Every year on UNESCO’s designated World Book Day, people in countries around the world come together to celebrate books and reading – what a great idea!
Running since 1995, World Book Day (WBD) is the biggest celebration of its kind, with people from over 100 countries taking part. Here at Softlink we love hearing from library staff who’ve spent weeks and sometimes months planning for the big day and are excited to share with others in the Softlink Education community.
Here’s a brilliant photo we received from Fitzharrys Secondary School in Oxfordshire, England, where all the staff got into the spirit by dressing up as iconic book characters. Don’t they look amazing?
And here are some of the amazing book-themed displays that were entered in Softlink’s Library Display Competition.
If you’d like to get in the spirit of World Book Day, or prepare for International School Libraries Month in April, you’ll find plenty of inspiration and resources, including activities, videos, book ideas, competitions and events, on the World Book Day website.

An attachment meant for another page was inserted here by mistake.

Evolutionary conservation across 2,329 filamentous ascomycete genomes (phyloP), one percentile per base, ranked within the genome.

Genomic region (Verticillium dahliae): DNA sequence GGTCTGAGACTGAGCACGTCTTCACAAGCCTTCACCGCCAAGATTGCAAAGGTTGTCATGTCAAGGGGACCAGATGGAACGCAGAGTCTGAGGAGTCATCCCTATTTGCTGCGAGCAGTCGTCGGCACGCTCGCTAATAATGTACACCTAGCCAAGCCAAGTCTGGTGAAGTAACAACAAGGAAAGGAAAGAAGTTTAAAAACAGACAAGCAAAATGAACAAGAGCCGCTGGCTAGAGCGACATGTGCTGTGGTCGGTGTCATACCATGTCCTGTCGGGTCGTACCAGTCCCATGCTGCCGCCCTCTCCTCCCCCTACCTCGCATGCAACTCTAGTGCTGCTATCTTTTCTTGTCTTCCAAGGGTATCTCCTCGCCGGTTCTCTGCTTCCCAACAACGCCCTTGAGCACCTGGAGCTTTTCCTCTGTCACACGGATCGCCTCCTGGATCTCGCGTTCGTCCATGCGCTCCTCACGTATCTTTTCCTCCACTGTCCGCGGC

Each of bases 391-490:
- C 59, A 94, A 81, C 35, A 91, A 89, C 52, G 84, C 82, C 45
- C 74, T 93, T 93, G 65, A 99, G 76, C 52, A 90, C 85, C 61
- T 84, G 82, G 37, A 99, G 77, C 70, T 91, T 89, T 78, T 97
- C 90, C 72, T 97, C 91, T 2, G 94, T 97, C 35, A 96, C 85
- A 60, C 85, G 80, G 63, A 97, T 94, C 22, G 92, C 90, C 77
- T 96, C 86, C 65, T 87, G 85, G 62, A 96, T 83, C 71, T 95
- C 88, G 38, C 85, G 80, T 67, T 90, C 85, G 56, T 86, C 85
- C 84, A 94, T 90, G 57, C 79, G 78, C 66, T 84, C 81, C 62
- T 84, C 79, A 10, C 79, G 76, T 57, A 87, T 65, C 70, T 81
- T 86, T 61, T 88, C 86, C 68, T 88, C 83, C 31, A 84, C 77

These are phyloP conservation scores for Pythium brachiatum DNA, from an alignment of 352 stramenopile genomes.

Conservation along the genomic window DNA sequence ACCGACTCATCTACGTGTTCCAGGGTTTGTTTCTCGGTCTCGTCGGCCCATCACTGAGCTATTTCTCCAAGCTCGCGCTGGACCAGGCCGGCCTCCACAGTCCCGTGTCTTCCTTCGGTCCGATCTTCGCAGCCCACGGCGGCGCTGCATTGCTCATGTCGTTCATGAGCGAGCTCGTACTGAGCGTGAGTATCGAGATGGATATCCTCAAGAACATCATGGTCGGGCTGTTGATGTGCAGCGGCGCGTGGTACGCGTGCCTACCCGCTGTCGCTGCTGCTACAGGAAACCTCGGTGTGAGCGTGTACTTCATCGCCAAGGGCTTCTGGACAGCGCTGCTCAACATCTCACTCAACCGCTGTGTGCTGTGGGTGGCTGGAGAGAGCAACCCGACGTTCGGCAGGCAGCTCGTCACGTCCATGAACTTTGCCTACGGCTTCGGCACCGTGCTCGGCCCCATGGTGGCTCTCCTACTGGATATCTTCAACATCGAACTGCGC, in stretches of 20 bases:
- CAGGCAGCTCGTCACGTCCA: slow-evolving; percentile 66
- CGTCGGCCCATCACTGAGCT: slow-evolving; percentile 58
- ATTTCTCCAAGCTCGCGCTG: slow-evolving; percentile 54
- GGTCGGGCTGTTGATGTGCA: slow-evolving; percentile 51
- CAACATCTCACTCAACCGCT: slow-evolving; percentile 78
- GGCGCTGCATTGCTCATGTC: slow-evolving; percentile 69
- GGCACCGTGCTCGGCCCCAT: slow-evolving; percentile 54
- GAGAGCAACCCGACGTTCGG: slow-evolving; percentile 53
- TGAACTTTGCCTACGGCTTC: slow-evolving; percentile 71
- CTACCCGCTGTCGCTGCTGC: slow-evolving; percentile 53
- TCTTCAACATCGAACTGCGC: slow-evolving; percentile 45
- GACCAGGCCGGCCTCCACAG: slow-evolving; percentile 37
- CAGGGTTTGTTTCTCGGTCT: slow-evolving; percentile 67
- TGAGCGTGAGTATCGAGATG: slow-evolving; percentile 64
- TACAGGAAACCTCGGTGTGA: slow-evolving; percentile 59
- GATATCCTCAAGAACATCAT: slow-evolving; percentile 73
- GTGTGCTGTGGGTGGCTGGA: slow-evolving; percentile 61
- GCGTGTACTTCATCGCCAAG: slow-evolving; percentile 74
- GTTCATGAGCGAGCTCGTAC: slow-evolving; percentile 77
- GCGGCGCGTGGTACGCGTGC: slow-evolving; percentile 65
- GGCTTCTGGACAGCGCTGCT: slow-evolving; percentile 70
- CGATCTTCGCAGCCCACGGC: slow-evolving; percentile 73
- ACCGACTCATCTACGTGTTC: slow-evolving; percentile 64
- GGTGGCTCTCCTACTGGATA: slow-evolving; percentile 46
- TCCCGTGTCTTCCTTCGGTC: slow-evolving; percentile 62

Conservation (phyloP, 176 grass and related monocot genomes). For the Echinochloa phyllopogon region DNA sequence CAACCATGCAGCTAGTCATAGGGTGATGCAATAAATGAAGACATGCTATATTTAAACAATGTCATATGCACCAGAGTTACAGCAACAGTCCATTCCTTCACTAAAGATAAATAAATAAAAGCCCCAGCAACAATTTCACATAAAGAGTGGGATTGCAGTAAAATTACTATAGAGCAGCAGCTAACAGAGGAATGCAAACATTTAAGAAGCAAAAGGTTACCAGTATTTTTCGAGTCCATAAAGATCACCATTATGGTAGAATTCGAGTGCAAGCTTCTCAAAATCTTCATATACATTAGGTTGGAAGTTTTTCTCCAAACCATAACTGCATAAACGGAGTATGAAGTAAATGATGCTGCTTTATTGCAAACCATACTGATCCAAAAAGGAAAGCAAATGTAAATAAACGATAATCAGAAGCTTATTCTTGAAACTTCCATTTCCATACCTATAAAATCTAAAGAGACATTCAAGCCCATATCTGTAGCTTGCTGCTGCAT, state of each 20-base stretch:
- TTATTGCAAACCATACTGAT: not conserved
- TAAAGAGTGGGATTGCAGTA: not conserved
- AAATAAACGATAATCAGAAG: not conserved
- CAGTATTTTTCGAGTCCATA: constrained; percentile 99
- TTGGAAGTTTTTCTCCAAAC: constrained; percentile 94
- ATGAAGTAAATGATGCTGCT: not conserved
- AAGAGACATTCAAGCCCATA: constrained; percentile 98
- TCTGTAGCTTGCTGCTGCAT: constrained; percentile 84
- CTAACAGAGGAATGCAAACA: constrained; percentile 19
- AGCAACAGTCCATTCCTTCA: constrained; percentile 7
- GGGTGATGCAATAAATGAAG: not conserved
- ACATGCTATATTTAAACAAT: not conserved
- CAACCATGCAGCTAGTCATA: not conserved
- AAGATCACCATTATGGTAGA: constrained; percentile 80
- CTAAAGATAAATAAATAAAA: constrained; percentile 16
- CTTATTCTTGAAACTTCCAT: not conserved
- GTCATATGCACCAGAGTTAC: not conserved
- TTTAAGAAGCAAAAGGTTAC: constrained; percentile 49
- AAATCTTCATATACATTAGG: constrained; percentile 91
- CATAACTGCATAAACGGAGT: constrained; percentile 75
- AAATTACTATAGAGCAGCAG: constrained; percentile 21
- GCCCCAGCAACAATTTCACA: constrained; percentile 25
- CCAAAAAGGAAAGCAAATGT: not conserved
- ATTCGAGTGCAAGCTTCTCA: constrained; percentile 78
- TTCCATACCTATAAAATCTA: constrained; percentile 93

Below, we’ve rounded up some suggestions from school librarians on how to create a memorable celebration of books and reading for your school community. To download Resource Packs and Book Tokens for your students, visit the WBD Libraries Tool Kit.
Story time is always special in the early years and reading aloud is a favourite activity, but books don’t need to have words to be valuable. Picture books appeal to children and adults alike, so they make a great shared activity. As Teacher Librarian Josephine Laretive details in a guest post for the Softlink blog, they are also a valuable tool for exploring visual literacy in the classroom.
Older students may be hesitant to dress up or be too creative, for fear of standing out or feeling embarrassed. To make them feel more at ease, you could try picking a theme for your Book Day celebrations – they will be more inclined to get involved if they feel they are part of a group effort. You could base your theme on a single book genre, e.g. horror, ghost stories, or dystopian novels, and plan activities and decorations in line with the theme.
Other ideas for secondary schools include:
Whether you choose to celebrate World Book Day or not, we hope the above ideas will inspire you with new ways to keep celebrating books and reading in your school.
We’d love to see how your school library promoted reading and engagement by celebrating World Book Day! If you have photos you’d like to share with us, email email@example.com or tag us on Twitter @SoftlinkEdu.
Editor’s note: This post was originally published March 2018 and has been updated for freshness, relevance, and accuracy in February 2021.